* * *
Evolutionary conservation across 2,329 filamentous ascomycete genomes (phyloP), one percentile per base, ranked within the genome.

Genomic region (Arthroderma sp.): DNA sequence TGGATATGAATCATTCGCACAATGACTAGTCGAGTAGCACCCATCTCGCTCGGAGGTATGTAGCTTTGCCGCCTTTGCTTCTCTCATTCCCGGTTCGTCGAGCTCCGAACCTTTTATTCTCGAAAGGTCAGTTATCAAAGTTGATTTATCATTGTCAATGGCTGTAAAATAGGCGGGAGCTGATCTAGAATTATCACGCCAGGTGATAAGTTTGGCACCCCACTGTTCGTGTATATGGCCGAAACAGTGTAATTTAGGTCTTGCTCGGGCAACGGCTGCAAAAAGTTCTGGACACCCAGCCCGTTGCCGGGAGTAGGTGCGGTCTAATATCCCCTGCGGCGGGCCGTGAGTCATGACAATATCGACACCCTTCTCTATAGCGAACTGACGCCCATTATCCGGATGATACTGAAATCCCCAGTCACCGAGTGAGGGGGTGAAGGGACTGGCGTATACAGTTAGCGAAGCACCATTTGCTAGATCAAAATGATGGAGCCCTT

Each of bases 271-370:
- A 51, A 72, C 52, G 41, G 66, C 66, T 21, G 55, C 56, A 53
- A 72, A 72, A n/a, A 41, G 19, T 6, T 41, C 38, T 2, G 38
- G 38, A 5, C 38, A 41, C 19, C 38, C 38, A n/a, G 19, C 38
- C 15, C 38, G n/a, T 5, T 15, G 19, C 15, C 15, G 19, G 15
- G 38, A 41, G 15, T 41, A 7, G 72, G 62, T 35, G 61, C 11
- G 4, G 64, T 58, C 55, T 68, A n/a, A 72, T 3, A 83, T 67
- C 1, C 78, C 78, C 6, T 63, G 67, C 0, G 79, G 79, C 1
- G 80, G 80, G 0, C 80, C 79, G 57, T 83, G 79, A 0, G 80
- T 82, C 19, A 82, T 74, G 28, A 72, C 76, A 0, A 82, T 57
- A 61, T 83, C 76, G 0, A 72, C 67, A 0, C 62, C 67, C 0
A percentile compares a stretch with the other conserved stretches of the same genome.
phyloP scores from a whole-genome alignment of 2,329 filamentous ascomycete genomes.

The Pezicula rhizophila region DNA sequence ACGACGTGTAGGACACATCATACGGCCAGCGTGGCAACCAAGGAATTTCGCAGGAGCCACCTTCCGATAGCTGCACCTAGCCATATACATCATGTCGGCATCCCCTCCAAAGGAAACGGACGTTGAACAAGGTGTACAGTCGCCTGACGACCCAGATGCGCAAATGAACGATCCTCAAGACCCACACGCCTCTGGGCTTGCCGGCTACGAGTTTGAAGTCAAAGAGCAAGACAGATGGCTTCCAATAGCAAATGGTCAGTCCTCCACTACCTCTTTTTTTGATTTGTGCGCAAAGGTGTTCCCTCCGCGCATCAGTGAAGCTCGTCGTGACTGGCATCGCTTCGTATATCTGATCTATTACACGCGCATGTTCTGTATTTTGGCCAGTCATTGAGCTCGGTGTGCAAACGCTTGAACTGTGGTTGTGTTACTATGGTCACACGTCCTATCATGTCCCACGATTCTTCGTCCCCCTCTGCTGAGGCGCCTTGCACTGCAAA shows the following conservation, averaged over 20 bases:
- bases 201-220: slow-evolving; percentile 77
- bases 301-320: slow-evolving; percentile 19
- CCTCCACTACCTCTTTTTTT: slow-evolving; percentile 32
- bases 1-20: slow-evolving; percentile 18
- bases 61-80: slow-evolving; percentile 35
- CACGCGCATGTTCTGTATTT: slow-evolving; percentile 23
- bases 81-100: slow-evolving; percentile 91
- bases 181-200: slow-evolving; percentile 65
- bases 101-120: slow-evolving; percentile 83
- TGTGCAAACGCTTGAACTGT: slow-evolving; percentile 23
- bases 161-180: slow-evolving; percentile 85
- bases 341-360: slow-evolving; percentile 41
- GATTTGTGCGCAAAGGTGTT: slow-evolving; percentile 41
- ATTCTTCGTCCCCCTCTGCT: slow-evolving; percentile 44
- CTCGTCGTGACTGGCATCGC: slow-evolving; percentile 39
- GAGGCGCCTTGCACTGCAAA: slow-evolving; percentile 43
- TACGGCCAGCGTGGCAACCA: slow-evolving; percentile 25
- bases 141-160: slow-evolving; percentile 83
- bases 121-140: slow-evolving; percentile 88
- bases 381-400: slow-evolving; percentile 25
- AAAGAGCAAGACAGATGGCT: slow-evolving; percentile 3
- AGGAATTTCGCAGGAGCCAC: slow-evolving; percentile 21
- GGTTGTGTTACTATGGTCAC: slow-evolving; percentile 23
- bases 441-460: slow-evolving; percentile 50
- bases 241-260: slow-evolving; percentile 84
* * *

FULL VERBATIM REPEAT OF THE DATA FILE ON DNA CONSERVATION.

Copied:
Evolutionary conservation across 2,329 filamentous ascomycete genomes (phyloP), one percentile per base, ranked within the genome.

Genomic region (Arthroderma sp.): DNA sequence TGGATATGAATCATTCGCACAATGACTAGTCGAGTAGCACCCATCTCGCTCGGAGGTATGTAGCTTTGCCGCCTTTGCTTCTCTCATTCCCGGTTCGTCGAGCTCCGAACCTTTTATTCTCGAAAGGTCAGTTATCAAAGTTGATTTATCATTGTCAATGGCTGTAAAATAGGCGGGAGCTGATCTAGAATTATCACGCCAGGTGATAAGTTTGGCACCCCACTGTTCGTGTATATGGCCGAAACAGTGTAATTTAGGTCTTGCTCGGGCAACGGCTGCAAAAAGTTCTGGACACCCAGCCCGTTGCCGGGAGTAGGTGCGGTCTAATATCCCCTGCGGCGGGCCGTGAGTCATGACAATATCGACACCCTTCTCTATAGCGAACTGACGCCCATTATCCGGATGATACTGAAATCCCCAGTCACCGAGTGAGGGGGTGAAGGGACTGGCGTATACAGTTAGCGAAGCACCATTTGCTAGATCAAAATGATGGAGCCCTT

Each of bases 271-370:
- A 51, A 72, C 52, G 41, G 66, C 66, T 21, G 55, C 56, A 53
- A 72, A 72, A n/a, A 41, G 19, T 6, T 41, C 38, T 2, G 38
- G 38, A 5, C 38, A 41, C 19, C 38, C 38, A n/a, G 19, C 38
- C 15, C 38, G n/a, T 5, T 15, G 19, C 15, C 15, G 19, G 15
- G 38, A 41, G 15, T 41, A 7, G 72, G 62, T 35, G 61, C 11
- G 4, G 64, T 58, C 55, T 68, A n/a, A 72, T 3, A 83, T 67
- C 1, C 78, C 78, C 6, T 63, G 67, C 0, G 79, G 79, C 1
- G 80, G 80, G 0, C 80, C 79, G 57, T 83, G 79, A 0, G 80
- T 82, C 19, A 82, T 74, G 28, A 72, C 76, A 0, A 82, T 57
- A 61, T 83, C 76, G 0, A 72, C 67, A 0, C 62, C 67, C 0
A percentile compares a stretch with the other conserved stretches of the same genome.
phyloP scores from a whole-genome alignment of 2,329 filamentous ascomycete genomes.

The Pezicula rhizophila region DNA sequence ACGACGTGTAGGACACATCATACGGCCAGCGTGGCAACCAAGGAATTTCGCAGGAGCCACCTTCCGATAGCTGCACCTAGCCATATACATCATGTCGGCATCCCCTCCAAAGGAAACGGACGTTGAACAAGGTGTACAGTCGCCTGACGACCCAGATGCGCAAATGAACGATCCTCAAGACCCACACGCCTCTGGGCTTGCCGGCTACGAGTTTGAAGTCAAAGAGCAAGACAGATGGCTTCCAATAGCAAATGGTCAGTCCTCCACTACCTCTTTTTTTGATTTGTGCGCAAAGGTGTTCCCTCCGCGCATCAGTGAAGCTCGTCGTGACTGGCATCGCTTCGTATATCTGATCTATTACACGCGCATGTTCTGTATTTTGGCCAGTCATTGAGCTCGGTGTGCAAACGCTTGAACTGTGGTTGTGTTACTATGGTCACACGTCCTATCATGTCCCACGATTCTTCGTCCCCCTCTGCTGAGGCGCCTTGCACTGCAAA shows the following conservation, averaged over 20 bases:
- bases 201-220: slow-evolving; percentile 77
- bases 301-320: slow-evolving; percentile 19
- CCTCCACTACCTCTTTTTTT: slow-evolving; percentile 32
- bases 1-20: slow-evolving; percentile 18
- bases 61-80: slow-evolving; percentile 35
- CACGCGCATGTTCTGTATTT: slow-evolving; percentile 23
- bases 81-100: slow-evolving; percentile 91
- bases 181-200: slow-evolving; percentile 65
- bases 101-120: slow-evolving; percentile 83
- TGTGCAAACGCTTGAACTGT: slow-evolving; percentile 23
- bases 161-180: slow-evolving; percentile 85
- bases 341-360: slow-evolving; percentile 41
- GATTTGTGCGCAAAGGTGTT: slow-evolving; percentile 41
- ATTCTTCGTCCCCCTCTGCT: slow-evolving; percentile 44
- CTCGTCGTGACTGGCATCGC: slow-evolving; percentile 39
- GAGGCGCCTTGCACTGCAAA: slow-evolving; percentile 43
- TACGGCCAGCGTGGCAACCA: slow-evolving; percentile 25
- bases 141-160: slow-evolving; percentile 83
- bases 121-140: slow-evolving; percentile 88
- bases 381-400: slow-evolving; percentile 25
- AAAGAGCAAGACAGATGGCT: slow-evolving; percentile 3
- AGGAATTTCGCAGGAGCCAC: slow-evolving; percentile 21
- GGTTGTGTTACTATGGTCAC: slow-evolving; percentile 23
- bases 441-460: slow-evolving; percentile 50
- bases 241-260: slow-evolving; percentile 84